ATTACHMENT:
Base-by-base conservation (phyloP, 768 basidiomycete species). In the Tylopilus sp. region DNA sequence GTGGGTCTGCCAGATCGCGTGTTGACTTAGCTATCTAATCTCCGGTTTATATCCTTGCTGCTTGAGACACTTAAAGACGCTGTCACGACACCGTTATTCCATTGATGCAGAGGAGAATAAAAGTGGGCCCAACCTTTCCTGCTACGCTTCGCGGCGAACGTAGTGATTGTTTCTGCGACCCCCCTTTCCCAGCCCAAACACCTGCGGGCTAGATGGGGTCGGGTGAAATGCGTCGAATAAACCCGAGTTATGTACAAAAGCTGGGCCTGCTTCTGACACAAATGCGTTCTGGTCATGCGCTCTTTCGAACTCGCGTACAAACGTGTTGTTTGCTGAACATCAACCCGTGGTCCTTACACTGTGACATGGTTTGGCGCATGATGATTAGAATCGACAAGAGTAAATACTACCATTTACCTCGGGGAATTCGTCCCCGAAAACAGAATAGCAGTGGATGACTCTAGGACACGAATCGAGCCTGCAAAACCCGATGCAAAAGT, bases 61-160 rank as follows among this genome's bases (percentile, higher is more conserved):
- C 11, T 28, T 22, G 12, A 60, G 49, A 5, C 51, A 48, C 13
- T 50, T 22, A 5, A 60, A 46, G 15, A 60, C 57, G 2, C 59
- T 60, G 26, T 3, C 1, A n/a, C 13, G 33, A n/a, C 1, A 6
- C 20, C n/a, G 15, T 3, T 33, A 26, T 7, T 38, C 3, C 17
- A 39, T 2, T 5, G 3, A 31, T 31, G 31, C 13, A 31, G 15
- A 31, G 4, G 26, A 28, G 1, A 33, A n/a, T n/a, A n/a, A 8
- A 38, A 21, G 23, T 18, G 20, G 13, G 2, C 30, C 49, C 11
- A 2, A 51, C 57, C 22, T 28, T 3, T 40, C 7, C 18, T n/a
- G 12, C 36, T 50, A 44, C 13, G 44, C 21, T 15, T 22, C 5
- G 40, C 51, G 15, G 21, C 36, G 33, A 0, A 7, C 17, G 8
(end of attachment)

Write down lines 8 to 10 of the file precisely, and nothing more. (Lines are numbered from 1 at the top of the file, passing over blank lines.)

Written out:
- A 38, A 21, G 23, T 18, G 20, G 13, G 2, C 30, C 49, C 11
- A 2, A 51, C 57, C 22, T 28, T 3, T 40, C 7, C 18, T n/a
- G 12, C 36, T 50, A 44, C 13, G 44, C 21, T 15, T 22, C 5